REST-assured enables you to test REST APIs using java libraries. It is very efficient and easy to use. Integration with maven is also easy. REST-assured has methods to fetch data from every request and response part.
It can be used to test XML & JSON-based web services, however, the structure is complex.
- JDK should be installed in the system.
- IDE for running and executing java code (either eclipse or other).
Firstly, you must create a new maven project in your eclipse IDE. Then we need to add a dependency for rest assured and testNG to execute code for API testing.
The below dependency is for REST-assured added to your pom.xml file in your maven project.
Apart from that, you need to add TestNG framework to your maven project. For that, you need to add a dependency for TestNG.
Then, you need to go to src/test/java in your maven project and you can either create a new java class or write code in the default class.
The syntax of REST-assured is easy and similar to the BDD structure. It uses given/when/then, therefore it is easy to understand and readable.
To create data using REST-assured we use post() method. Firstly, we should have data in the form of JSON Object and authorization tokens as needed. Using TestNG as testing framework we can post any request as defined in the code below:
By getting status code as 201. That means your data is created successfully.
To read the data using get() request in REST-assured with TestNG framework use the code below.
To update data using REST-assured we use put() method. Firstly, we should have data in JSON Object and authorization tokens as needed. Using TestNG as a testing framework we can update any data as defined in the code below:
By getting the status code as 200. That means your data is updated successfully.
To DELETE the data using REST-assured and get response code as 204. The code for DELETE request is below.
- It is easy to use since it uses given/when/then test notations which are readable easily.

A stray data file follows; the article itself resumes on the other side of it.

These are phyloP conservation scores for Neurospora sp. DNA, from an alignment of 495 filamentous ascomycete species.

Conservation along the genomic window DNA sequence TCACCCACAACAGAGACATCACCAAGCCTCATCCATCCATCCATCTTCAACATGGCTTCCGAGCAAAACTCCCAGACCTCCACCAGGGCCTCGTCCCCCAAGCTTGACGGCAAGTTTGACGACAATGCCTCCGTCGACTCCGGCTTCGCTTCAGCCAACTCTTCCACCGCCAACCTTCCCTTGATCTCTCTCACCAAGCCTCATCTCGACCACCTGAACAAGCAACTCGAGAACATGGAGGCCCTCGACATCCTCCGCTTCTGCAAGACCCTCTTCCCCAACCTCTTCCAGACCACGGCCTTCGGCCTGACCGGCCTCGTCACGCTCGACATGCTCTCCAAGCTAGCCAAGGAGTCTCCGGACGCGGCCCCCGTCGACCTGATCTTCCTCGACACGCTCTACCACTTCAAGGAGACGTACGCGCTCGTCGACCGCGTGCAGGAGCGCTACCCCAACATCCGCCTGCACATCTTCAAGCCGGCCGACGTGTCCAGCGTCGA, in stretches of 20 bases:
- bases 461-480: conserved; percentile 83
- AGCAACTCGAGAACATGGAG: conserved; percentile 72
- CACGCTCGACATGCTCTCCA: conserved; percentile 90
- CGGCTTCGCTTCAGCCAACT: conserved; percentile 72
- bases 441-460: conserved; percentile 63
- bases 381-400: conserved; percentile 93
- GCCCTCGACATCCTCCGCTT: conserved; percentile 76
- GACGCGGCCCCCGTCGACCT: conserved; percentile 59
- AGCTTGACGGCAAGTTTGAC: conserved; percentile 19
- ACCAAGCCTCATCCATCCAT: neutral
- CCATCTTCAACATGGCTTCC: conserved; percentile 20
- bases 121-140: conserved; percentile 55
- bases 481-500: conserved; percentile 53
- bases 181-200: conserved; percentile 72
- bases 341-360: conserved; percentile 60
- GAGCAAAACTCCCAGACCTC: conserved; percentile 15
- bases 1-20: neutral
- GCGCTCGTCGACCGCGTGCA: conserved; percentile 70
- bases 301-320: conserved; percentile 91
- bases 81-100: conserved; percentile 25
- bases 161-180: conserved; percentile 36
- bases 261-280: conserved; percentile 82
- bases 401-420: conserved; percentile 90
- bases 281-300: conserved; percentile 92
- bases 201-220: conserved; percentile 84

- Easy to integrate with frameworks like TestNG and JUnit.
- Code reusability is excellent as it is a Java client.
- CI/CD integration is easy as we can easily integrate with tools like Maven and Jenkins.
- REST-assured can be used with customized and open-source reporting tools.
- It provides DSL so the test is Behaviour driven.
- It provides an easy interface, which is why it is a better tool rather than other complex tools.
- Does not support SOAP APIs explicitly.
- There is no inbuilt reporting in REST-assured.
- Since it uses Java as a programming language thus requires good knowledge of Java.
When trying to decipher RESTful APIs created by others or test ones you have built yourself, Postman is a fantastic tool. It provides a simple user interface for making HTML requests, reducing the need to write a lot of code only to evaluate an API’s operation.
Testing is more efficient with Postman. Simply paste the path into the address bar, select the GET response method from the selection box to the left, enter your API key in the “Headers” area, specify “pretty” JSON as the return format, and hit submit. The response data will be in easy-to-read JSON format, with a status code of 200 indicating that the GET request was successful. That is all there is to it!
You should be familiar with APIs, automation and manual testing.
The Process of using Postman is quite simple and easy. Using Postman is a basic and straightforward process. The setup may be downloaded for all systems, including Windows, MacOS, and Linux, from its official website. Simply download and install the application on your machine, then begin testing the APIs.
It is simple to install in Linux and Ubuntu by typing the following command in the Terminal:
$sudo snap install postman
As Postman is totally a GUI based Testing Tool, it does not have any specific Syntax to write/Test the APIs
CRUD stands for Create, Read, Update and Delete. There are four basic database operations that correspond to the most used HTTP verbs in Rest Services.
It is used to create a new resource but can also modify the underlying state of a system.
It is used to retrieve a representation of resources.
It is used to Update an existing resource.
It Deletes the existing resource.
Collection [API Automation]
To keep your workspace organized, engage with coworkers, develop API documentation and API tests, and automate request runs, you may arrange your Postman requests and examples into collections. To see a list of collections in a workspace, go to Collections in Postman’s left sidebar.
- It is quite easy to import or export a collection, which saves time when transferring requests.
- When you set a variable for a collection, it will also be applied to the folders that are created under that collection.
- It is simple to transmit data across collection requests.
- Using collection variables, data exchange between APIs is a breeze.
- There will be no need to build common test cases for distinct requests because tests written at the collection level will be relevant to all requests inside the collection.
- Using the collection runner, all requests can be executed at the same time.
- A CSV or excel file can be used to do data-driven testing.
- With the help of collection and Newman, continuous integration is simple.